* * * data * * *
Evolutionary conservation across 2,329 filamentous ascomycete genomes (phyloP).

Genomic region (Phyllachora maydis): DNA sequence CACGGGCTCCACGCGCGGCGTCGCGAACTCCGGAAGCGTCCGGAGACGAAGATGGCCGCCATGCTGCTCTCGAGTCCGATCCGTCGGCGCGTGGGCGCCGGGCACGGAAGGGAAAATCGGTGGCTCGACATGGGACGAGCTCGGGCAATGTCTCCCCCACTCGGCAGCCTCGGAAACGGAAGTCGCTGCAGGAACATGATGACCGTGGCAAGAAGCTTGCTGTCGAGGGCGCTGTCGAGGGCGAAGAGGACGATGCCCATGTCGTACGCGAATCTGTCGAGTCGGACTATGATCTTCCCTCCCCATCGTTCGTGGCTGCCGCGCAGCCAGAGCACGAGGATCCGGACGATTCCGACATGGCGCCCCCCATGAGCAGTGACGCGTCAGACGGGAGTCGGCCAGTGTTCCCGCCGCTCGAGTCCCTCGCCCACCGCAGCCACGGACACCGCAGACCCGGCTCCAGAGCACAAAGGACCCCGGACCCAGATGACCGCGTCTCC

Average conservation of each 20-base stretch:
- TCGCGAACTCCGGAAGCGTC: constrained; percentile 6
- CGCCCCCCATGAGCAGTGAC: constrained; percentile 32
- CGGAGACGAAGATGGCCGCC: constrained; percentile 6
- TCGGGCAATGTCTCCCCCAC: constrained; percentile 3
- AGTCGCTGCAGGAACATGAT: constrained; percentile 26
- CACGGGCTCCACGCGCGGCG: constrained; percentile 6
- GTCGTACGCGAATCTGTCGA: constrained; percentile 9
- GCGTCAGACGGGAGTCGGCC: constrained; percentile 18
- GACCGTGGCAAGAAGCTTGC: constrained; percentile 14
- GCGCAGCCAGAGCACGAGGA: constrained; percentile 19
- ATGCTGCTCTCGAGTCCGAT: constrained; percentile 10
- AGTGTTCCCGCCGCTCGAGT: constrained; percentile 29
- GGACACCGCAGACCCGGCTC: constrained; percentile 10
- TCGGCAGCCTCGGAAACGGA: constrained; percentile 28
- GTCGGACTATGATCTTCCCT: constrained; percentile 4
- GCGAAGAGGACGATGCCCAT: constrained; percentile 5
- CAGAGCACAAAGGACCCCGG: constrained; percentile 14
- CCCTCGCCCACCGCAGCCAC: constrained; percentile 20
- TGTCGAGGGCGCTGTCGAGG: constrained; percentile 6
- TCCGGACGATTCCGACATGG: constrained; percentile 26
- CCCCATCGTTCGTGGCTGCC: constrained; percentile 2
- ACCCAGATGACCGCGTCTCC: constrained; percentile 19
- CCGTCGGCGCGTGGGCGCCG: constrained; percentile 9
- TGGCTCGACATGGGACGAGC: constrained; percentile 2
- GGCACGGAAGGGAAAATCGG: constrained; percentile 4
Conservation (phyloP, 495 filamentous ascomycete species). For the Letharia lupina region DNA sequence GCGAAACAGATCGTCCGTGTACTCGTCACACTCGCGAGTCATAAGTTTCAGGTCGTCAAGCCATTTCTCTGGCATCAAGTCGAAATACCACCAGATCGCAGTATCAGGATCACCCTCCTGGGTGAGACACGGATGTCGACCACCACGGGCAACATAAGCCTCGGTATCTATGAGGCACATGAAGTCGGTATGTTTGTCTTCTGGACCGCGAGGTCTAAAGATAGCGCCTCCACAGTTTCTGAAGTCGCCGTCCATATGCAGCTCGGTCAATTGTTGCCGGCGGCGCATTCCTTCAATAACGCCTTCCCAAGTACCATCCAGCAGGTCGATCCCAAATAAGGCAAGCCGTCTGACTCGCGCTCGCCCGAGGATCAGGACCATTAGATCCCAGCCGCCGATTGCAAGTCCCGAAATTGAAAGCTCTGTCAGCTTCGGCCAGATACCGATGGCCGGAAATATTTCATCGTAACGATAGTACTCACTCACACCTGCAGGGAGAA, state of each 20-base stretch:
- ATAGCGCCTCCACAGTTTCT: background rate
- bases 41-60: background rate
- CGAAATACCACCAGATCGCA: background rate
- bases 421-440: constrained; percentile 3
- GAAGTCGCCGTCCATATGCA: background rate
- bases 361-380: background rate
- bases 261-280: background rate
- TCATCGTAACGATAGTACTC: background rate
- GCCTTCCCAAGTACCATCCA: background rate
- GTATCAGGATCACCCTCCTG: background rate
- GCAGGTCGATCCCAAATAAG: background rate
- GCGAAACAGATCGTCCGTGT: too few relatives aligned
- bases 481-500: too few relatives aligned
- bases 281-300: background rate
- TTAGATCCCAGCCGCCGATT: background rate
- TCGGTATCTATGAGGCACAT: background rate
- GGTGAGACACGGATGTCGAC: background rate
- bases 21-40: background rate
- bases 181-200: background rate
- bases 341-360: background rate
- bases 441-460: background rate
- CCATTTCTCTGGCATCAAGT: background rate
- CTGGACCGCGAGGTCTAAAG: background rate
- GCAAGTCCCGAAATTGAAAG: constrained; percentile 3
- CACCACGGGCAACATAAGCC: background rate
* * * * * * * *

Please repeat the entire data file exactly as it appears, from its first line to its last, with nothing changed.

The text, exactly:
Evolutionary conservation across 2,329 filamentous ascomycete genomes (phyloP).

Genomic region (Phyllachora maydis): DNA sequence CACGGGCTCCACGCGCGGCGTCGCGAACTCCGGAAGCGTCCGGAGACGAAGATGGCCGCCATGCTGCTCTCGAGTCCGATCCGTCGGCGCGTGGGCGCCGGGCACGGAAGGGAAAATCGGTGGCTCGACATGGGACGAGCTCGGGCAATGTCTCCCCCACTCGGCAGCCTCGGAAACGGAAGTCGCTGCAGGAACATGATGACCGTGGCAAGAAGCTTGCTGTCGAGGGCGCTGTCGAGGGCGAAGAGGACGATGCCCATGTCGTACGCGAATCTGTCGAGTCGGACTATGATCTTCCCTCCCCATCGTTCGTGGCTGCCGCGCAGCCAGAGCACGAGGATCCGGACGATTCCGACATGGCGCCCCCCATGAGCAGTGACGCGTCAGACGGGAGTCGGCCAGTGTTCCCGCCGCTCGAGTCCCTCGCCCACCGCAGCCACGGACACCGCAGACCCGGCTCCAGAGCACAAAGGACCCCGGACCCAGATGACCGCGTCTCC

Average conservation of each 20-base stretch:
- TCGCGAACTCCGGAAGCGTC: constrained; percentile 6
- CGCCCCCCATGAGCAGTGAC: constrained; percentile 32
- CGGAGACGAAGATGGCCGCC: constrained; percentile 6
- TCGGGCAATGTCTCCCCCAC: constrained; percentile 3
- AGTCGCTGCAGGAACATGAT: constrained; percentile 26
- CACGGGCTCCACGCGCGGCG: constrained; percentile 6
- GTCGTACGCGAATCTGTCGA: constrained; percentile 9
- GCGTCAGACGGGAGTCGGCC: constrained; percentile 18
- GACCGTGGCAAGAAGCTTGC: constrained; percentile 14
- GCGCAGCCAGAGCACGAGGA: constrained; percentile 19
- ATGCTGCTCTCGAGTCCGAT: constrained; percentile 10
- AGTGTTCCCGCCGCTCGAGT: constrained; percentile 29
- GGACACCGCAGACCCGGCTC: constrained; percentile 10
- TCGGCAGCCTCGGAAACGGA: constrained; percentile 28
- GTCGGACTATGATCTTCCCT: constrained; percentile 4
- GCGAAGAGGACGATGCCCAT: constrained; percentile 5
- CAGAGCACAAAGGACCCCGG: constrained; percentile 14
- CCCTCGCCCACCGCAGCCAC: constrained; percentile 20
- TGTCGAGGGCGCTGTCGAGG: constrained; percentile 6
- TCCGGACGATTCCGACATGG: constrained; percentile 26
- CCCCATCGTTCGTGGCTGCC: constrained; percentile 2
- ACCCAGATGACCGCGTCTCC: constrained; percentile 19
- CCGTCGGCGCGTGGGCGCCG: constrained; percentile 9
- TGGCTCGACATGGGACGAGC: constrained; percentile 2
- GGCACGGAAGGGAAAATCGG: constrained; percentile 4
Conservation (phyloP, 495 filamentous ascomycete species). For the Letharia lupina region DNA sequence GCGAAACAGATCGTCCGTGTACTCGTCACACTCGCGAGTCATAAGTTTCAGGTCGTCAAGCCATTTCTCTGGCATCAAGTCGAAATACCACCAGATCGCAGTATCAGGATCACCCTCCTGGGTGAGACACGGATGTCGACCACCACGGGCAACATAAGCCTCGGTATCTATGAGGCACATGAAGTCGGTATGTTTGTCTTCTGGACCGCGAGGTCTAAAGATAGCGCCTCCACAGTTTCTGAAGTCGCCGTCCATATGCAGCTCGGTCAATTGTTGCCGGCGGCGCATTCCTTCAATAACGCCTTCCCAAGTACCATCCAGCAGGTCGATCCCAAATAAGGCAAGCCGTCTGACTCGCGCTCGCCCGAGGATCAGGACCATTAGATCCCAGCCGCCGATTGCAAGTCCCGAAATTGAAAGCTCTGTCAGCTTCGGCCAGATACCGATGGCCGGAAATATTTCATCGTAACGATAGTACTCACTCACACCTGCAGGGAGAA, state of each 20-base stretch:
- ATAGCGCCTCCACAGTTTCT: background rate
- bases 41-60: background rate
- CGAAATACCACCAGATCGCA: background rate
- bases 421-440: constrained; percentile 3
- GAAGTCGCCGTCCATATGCA: background rate
- bases 361-380: background rate
- bases 261-280: background rate
- TCATCGTAACGATAGTACTC: background rate
- GCCTTCCCAAGTACCATCCA: background rate
- GTATCAGGATCACCCTCCTG: background rate
- GCAGGTCGATCCCAAATAAG: background rate
- GCGAAACAGATCGTCCGTGT: too few relatives aligned
- bases 481-500: too few relatives aligned
- bases 281-300: background rate
- TTAGATCCCAGCCGCCGATT: background rate
- TCGGTATCTATGAGGCACAT: background rate
- GGTGAGACACGGATGTCGAC: background rate
- bases 21-40: background rate
- bases 181-200: background rate
- bases 341-360: background rate
- bases 441-460: background rate
- CCATTTCTCTGGCATCAAGT: background rate
- CTGGACCGCGAGGTCTAAAG: background rate
- GCAAGTCCCGAAATTGAAAG: constrained; percentile 3
- CACCACGGGCAACATAAGCC: background rate